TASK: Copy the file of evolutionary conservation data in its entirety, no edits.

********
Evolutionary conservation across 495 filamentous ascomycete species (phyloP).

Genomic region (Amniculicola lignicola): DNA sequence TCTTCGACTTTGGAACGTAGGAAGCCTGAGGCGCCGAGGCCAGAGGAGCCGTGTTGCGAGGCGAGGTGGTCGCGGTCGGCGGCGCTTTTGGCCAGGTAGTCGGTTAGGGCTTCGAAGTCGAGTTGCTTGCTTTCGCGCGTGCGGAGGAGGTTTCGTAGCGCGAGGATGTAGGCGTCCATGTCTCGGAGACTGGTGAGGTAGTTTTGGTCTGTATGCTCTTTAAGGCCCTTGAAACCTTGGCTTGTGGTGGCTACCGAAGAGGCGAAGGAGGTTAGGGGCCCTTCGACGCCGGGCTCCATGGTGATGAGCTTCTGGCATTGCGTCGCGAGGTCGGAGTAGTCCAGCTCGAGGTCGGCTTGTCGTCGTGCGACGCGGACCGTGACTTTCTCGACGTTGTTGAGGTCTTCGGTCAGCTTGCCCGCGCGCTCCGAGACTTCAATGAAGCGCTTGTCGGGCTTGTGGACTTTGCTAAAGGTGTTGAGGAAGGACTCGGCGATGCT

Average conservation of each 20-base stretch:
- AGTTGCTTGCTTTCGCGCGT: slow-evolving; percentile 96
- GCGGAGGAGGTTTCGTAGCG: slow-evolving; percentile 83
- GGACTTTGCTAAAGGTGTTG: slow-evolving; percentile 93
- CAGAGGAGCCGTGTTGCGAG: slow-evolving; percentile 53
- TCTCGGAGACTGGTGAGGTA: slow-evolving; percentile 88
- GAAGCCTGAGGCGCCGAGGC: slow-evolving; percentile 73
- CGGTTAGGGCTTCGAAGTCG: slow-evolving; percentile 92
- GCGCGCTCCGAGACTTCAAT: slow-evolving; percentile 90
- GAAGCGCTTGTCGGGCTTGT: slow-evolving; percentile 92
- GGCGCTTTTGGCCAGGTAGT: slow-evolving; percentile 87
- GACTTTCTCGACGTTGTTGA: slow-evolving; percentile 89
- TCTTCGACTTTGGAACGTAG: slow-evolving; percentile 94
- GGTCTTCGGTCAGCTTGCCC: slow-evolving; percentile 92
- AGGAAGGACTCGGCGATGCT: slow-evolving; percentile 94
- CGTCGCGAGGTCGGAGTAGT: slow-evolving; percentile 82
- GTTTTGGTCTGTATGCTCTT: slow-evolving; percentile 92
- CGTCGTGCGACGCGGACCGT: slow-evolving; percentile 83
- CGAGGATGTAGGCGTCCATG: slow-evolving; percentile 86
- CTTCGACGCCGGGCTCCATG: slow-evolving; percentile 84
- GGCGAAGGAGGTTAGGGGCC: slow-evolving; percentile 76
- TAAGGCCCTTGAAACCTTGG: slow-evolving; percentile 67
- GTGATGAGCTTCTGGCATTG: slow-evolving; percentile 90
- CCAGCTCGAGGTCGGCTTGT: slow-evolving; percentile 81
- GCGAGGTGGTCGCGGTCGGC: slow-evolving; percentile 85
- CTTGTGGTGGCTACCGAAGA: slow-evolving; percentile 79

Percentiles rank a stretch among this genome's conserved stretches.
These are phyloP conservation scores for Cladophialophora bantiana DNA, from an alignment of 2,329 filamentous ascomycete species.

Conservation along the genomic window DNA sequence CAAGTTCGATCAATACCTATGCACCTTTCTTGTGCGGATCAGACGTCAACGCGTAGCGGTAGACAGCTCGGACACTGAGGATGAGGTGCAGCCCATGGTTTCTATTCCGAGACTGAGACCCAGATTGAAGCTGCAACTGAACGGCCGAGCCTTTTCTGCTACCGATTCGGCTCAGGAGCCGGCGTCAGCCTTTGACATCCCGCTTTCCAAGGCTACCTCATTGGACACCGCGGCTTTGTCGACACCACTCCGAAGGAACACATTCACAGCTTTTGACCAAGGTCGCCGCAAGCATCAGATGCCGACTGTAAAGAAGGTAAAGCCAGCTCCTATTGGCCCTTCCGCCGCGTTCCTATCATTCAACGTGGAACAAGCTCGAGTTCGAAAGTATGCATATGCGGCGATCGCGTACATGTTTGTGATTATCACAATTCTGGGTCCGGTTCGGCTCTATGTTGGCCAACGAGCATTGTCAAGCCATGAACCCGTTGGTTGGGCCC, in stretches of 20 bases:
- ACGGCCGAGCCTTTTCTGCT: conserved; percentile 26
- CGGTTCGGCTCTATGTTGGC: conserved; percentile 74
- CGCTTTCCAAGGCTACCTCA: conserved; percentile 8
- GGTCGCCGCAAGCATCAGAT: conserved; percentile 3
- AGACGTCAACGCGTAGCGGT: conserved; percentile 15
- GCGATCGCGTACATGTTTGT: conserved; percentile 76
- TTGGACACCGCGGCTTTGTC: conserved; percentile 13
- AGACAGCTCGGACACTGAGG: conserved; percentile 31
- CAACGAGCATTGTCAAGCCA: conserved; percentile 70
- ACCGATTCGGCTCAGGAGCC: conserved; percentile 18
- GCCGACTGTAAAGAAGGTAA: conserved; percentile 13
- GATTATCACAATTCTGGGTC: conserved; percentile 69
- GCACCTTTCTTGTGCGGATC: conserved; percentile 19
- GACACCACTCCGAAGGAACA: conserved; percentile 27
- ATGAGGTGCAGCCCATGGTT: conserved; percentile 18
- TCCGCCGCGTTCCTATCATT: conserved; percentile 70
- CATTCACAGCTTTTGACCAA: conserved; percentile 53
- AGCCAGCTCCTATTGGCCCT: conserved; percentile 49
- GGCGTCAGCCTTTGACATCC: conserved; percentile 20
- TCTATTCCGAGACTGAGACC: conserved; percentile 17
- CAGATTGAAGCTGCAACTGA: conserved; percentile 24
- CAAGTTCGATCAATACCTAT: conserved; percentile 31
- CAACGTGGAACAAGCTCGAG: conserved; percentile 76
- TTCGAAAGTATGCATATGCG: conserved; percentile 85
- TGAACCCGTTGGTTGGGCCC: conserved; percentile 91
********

Evolutionary conservation across 495 filamentous ascomycete species (phyloP).

Genomic region (Amniculicola lignicola): DNA sequence TCTTCGACTTTGGAACGTAGGAAGCCTGAGGCGCCGAGGCCAGAGGAGCCGTGTTGCGAGGCGAGGTGGTCGCGGTCGGCGGCGCTTTTGGCCAGGTAGTCGGTTAGGGCTTCGAAGTCGAGTTGCTTGCTTTCGCGCGTGCGGAGGAGGTTTCGTAGCGCGAGGATGTAGGCGTCCATGTCTCGGAGACTGGTGAGGTAGTTTTGGTCTGTATGCTCTTTAAGGCCCTTGAAACCTTGGCTTGTGGTGGCTACCGAAGAGGCGAAGGAGGTTAGGGGCCCTTCGACGCCGGGCTCCATGGTGATGAGCTTCTGGCATTGCGTCGCGAGGTCGGAGTAGTCCAGCTCGAGGTCGGCTTGTCGTCGTGCGACGCGGACCGTGACTTTCTCGACGTTGTTGAGGTCTTCGGTCAGCTTGCCCGCGCGCTCCGAGACTTCAATGAAGCGCTTGTCGGGCTTGTGGACTTTGCTAAAGGTGTTGAGGAAGGACTCGGCGATGCT

Average conservation of each 20-base stretch:
- AGTTGCTTGCTTTCGCGCGT: slow-evolving; percentile 96
- GCGGAGGAGGTTTCGTAGCG: slow-evolving; percentile 83
- GGACTTTGCTAAAGGTGTTG: slow-evolving; percentile 93
- CAGAGGAGCCGTGTTGCGAG: slow-evolving; percentile 53
- TCTCGGAGACTGGTGAGGTA: slow-evolving; percentile 88
- GAAGCCTGAGGCGCCGAGGC: slow-evolving; percentile 73
- CGGTTAGGGCTTCGAAGTCG: slow-evolving; percentile 92
- GCGCGCTCCGAGACTTCAAT: slow-evolving; percentile 90
- GAAGCGCTTGTCGGGCTTGT: slow-evolving; percentile 92
- GGCGCTTTTGGCCAGGTAGT: slow-evolving; percentile 87
- GACTTTCTCGACGTTGTTGA: slow-evolving; percentile 89
- TCTTCGACTTTGGAACGTAG: slow-evolving; percentile 94
- GGTCTTCGGTCAGCTTGCCC: slow-evolving; percentile 92
- AGGAAGGACTCGGCGATGCT: slow-evolving; percentile 94
- CGTCGCGAGGTCGGAGTAGT: slow-evolving; percentile 82
- GTTTTGGTCTGTATGCTCTT: slow-evolving; percentile 92
- CGTCGTGCGACGCGGACCGT: slow-evolving; percentile 83
- CGAGGATGTAGGCGTCCATG: slow-evolving; percentile 86
- CTTCGACGCCGGGCTCCATG: slow-evolving; percentile 84
- GGCGAAGGAGGTTAGGGGCC: slow-evolving; percentile 76
- TAAGGCCCTTGAAACCTTGG: slow-evolving; percentile 67
- GTGATGAGCTTCTGGCATTG: slow-evolving; percentile 90
- CCAGCTCGAGGTCGGCTTGT: slow-evolving; percentile 81
- GCGAGGTGGTCGCGGTCGGC: slow-evolving; percentile 85
- CTTGTGGTGGCTACCGAAGA: slow-evolving; percentile 79

Percentiles rank a stretch among this genome's conserved stretches.
These are phyloP conservation scores for Cladophialophora bantiana DNA, from an alignment of 2,329 filamentous ascomycete species.

Conservation along the genomic window DNA sequence CAAGTTCGATCAATACCTATGCACCTTTCTTGTGCGGATCAGACGTCAACGCGTAGCGGTAGACAGCTCGGACACTGAGGATGAGGTGCAGCCCATGGTTTCTATTCCGAGACTGAGACCCAGATTGAAGCTGCAACTGAACGGCCGAGCCTTTTCTGCTACCGATTCGGCTCAGGAGCCGGCGTCAGCCTTTGACATCCCGCTTTCCAAGGCTACCTCATTGGACACCGCGGCTTTGTCGACACCACTCCGAAGGAACACATTCACAGCTTTTGACCAAGGTCGCCGCAAGCATCAGATGCCGACTGTAAAGAAGGTAAAGCCAGCTCCTATTGGCCCTTCCGCCGCGTTCCTATCATTCAACGTGGAACAAGCTCGAGTTCGAAAGTATGCATATGCGGCGATCGCGTACATGTTTGTGATTATCACAATTCTGGGTCCGGTTCGGCTCTATGTTGGCCAACGAGCATTGTCAAGCCATGAACCCGTTGGTTGGGCCC, in stretches of 20 bases:
- ACGGCCGAGCCTTTTCTGCT: conserved; percentile 26
- CGGTTCGGCTCTATGTTGGC: conserved; percentile 74
- CGCTTTCCAAGGCTACCTCA: conserved; percentile 8
- GGTCGCCGCAAGCATCAGAT: conserved; percentile 3
- AGACGTCAACGCGTAGCGGT: conserved; percentile 15
- GCGATCGCGTACATGTTTGT: conserved; percentile 76
- TTGGACACCGCGGCTTTGTC: conserved; percentile 13
- AGACAGCTCGGACACTGAGG: conserved; percentile 31
- CAACGAGCATTGTCAAGCCA: conserved; percentile 70
- ACCGATTCGGCTCAGGAGCC: conserved; percentile 18
- GCCGACTGTAAAGAAGGTAA: conserved; percentile 13
- GATTATCACAATTCTGGGTC: conserved; percentile 69
- GCACCTTTCTTGTGCGGATC: conserved; percentile 19
- GACACCACTCCGAAGGAACA: conserved; percentile 27
- ATGAGGTGCAGCCCATGGTT: conserved; percentile 18
- TCCGCCGCGTTCCTATCATT: conserved; percentile 70
- CATTCACAGCTTTTGACCAA: conserved; percentile 53
- AGCCAGCTCCTATTGGCCCT: conserved; percentile 49
- GGCGTCAGCCTTTGACATCC: conserved; percentile 20
- TCTATTCCGAGACTGAGACC: conserved; percentile 17
- CAGATTGAAGCTGCAACTGA: conserved; percentile 24
- CAAGTTCGATCAATACCTAT: conserved; percentile 31
- CAACGTGGAACAAGCTCGAG: conserved; percentile 76
- TTCGAAAGTATGCATATGCG: conserved; percentile 85
- TGAACCCGTTGGTTGGGCCC: conserved; percentile 91